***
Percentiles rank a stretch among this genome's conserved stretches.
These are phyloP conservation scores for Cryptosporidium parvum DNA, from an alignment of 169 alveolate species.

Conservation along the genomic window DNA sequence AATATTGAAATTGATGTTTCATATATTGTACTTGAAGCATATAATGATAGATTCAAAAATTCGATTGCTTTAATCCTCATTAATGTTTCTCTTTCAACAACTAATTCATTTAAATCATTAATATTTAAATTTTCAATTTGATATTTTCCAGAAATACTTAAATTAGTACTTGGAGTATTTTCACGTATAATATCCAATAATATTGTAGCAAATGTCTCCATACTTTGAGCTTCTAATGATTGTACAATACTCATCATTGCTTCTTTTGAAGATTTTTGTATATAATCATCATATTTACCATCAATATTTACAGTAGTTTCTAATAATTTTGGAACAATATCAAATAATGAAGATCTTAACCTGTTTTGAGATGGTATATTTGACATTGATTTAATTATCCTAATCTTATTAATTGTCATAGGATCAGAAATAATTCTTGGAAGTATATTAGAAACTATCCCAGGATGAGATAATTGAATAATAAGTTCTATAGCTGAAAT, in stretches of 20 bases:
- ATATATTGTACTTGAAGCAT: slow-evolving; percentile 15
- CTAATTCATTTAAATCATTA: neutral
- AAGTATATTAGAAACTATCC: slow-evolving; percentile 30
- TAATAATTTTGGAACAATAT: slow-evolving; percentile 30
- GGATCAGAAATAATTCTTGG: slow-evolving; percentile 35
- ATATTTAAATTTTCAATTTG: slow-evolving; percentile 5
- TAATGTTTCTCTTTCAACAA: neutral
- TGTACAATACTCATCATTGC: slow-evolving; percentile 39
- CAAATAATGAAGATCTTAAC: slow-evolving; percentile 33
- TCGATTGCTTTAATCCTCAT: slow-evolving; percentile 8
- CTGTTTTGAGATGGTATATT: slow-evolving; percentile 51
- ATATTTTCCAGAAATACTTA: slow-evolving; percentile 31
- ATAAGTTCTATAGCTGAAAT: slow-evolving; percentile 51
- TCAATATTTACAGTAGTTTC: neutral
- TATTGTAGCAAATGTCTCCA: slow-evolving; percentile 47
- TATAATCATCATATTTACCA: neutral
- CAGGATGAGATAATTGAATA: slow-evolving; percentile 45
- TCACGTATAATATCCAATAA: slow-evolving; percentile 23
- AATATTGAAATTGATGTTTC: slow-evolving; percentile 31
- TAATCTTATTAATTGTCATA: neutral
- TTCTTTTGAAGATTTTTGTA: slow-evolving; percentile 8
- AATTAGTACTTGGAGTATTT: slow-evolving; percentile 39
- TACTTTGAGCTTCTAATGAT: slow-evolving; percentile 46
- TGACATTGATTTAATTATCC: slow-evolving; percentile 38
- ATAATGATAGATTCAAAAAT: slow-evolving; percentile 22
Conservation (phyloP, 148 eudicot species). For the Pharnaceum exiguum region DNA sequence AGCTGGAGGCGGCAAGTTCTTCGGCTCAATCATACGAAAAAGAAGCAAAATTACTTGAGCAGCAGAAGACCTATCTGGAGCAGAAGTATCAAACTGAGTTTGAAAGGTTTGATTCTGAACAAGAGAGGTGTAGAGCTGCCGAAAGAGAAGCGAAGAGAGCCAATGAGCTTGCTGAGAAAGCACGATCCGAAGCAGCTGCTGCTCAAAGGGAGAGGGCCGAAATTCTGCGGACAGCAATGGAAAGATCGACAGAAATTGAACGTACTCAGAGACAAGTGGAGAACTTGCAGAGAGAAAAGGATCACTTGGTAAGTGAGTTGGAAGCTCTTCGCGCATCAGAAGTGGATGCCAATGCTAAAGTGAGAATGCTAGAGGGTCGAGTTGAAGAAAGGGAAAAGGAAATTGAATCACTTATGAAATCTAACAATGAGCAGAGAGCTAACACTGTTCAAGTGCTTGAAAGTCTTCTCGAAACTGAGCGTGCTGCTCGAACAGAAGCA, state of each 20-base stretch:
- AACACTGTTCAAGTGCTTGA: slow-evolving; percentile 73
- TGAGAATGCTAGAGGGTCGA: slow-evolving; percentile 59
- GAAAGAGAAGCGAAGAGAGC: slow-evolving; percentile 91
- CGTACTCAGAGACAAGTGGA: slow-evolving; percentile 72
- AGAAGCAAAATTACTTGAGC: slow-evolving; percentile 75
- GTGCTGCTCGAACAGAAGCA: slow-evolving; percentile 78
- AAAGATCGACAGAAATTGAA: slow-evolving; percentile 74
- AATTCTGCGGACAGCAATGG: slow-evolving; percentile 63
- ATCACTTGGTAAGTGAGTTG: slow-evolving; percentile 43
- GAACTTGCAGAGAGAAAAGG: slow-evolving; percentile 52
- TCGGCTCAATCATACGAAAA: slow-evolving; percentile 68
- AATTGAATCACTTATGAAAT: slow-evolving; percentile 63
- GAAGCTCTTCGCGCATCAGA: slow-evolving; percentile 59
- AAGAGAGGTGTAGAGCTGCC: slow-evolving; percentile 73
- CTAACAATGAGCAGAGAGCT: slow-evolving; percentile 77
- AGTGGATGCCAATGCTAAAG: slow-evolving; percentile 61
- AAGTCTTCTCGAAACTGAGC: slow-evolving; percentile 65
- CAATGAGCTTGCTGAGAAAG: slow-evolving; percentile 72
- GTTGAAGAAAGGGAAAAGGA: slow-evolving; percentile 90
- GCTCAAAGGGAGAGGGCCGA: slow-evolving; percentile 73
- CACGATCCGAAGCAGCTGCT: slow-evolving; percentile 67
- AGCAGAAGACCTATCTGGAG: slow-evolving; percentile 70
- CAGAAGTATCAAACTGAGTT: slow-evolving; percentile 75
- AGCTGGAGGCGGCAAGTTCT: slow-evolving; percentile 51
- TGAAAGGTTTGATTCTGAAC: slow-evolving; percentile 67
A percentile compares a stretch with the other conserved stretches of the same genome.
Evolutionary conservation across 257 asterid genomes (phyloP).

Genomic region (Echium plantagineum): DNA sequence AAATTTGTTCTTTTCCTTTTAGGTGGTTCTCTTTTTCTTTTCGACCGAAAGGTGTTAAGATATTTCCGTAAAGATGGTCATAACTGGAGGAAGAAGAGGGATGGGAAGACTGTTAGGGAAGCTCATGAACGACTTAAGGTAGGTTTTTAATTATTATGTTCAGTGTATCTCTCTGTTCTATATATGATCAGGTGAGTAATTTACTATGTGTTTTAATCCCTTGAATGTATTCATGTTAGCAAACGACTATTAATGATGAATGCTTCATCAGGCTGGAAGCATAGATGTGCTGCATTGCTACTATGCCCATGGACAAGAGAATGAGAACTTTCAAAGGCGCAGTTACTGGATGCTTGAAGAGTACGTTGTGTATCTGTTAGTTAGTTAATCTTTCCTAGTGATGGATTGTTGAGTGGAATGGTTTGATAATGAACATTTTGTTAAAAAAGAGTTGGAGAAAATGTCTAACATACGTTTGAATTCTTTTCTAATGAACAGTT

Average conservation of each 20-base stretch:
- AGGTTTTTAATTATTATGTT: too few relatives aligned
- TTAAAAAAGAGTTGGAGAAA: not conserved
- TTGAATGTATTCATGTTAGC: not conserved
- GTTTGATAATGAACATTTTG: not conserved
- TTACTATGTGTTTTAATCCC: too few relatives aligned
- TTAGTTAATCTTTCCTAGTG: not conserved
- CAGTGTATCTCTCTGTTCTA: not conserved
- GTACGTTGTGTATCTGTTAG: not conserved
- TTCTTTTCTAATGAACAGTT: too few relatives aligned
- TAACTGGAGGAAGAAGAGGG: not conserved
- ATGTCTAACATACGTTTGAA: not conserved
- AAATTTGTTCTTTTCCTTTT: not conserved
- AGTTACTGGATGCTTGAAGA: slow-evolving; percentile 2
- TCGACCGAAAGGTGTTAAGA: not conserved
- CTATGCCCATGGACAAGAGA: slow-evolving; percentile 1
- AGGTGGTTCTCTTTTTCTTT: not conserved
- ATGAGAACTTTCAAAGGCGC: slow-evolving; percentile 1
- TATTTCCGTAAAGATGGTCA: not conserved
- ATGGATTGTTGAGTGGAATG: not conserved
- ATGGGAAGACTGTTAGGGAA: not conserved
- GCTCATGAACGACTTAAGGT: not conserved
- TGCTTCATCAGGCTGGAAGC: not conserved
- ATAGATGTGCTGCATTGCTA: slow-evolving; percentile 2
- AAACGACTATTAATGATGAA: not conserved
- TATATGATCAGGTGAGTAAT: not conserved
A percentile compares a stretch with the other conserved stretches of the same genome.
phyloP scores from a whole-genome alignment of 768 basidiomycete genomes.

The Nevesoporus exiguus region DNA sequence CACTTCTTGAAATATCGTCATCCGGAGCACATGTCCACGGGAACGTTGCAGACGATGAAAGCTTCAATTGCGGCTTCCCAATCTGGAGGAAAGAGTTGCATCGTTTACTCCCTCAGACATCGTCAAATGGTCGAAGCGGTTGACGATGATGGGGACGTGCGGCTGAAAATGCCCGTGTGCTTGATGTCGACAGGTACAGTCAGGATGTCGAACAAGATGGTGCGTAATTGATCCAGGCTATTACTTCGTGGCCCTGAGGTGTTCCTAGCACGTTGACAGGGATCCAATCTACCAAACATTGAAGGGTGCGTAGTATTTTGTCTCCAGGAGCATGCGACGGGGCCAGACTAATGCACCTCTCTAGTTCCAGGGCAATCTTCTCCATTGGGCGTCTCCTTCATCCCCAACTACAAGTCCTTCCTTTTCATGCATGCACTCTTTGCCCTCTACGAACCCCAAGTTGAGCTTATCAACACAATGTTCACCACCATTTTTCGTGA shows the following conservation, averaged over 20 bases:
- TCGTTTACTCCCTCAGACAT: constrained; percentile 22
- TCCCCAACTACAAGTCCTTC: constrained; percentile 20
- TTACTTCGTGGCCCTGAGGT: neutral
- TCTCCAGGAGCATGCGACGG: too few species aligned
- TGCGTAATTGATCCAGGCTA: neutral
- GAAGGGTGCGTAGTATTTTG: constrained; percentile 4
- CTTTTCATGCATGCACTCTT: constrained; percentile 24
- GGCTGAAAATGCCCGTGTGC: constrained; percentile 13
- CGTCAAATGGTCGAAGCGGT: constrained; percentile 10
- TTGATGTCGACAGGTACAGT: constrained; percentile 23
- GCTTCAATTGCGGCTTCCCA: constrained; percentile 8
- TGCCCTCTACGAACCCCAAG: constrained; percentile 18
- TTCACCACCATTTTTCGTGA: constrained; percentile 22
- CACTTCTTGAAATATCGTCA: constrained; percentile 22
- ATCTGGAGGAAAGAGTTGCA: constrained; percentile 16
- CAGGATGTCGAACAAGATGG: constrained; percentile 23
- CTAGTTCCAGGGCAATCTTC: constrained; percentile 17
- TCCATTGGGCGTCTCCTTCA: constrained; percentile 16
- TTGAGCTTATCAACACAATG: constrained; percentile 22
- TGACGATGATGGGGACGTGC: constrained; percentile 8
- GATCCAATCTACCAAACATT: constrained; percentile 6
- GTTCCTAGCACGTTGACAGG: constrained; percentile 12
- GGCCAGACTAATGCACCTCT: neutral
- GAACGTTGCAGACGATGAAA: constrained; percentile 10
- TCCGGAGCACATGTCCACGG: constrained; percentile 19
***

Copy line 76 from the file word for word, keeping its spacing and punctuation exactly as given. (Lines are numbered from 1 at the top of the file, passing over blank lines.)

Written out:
- TATTTCCGTAAAGATGGTCA: not conserved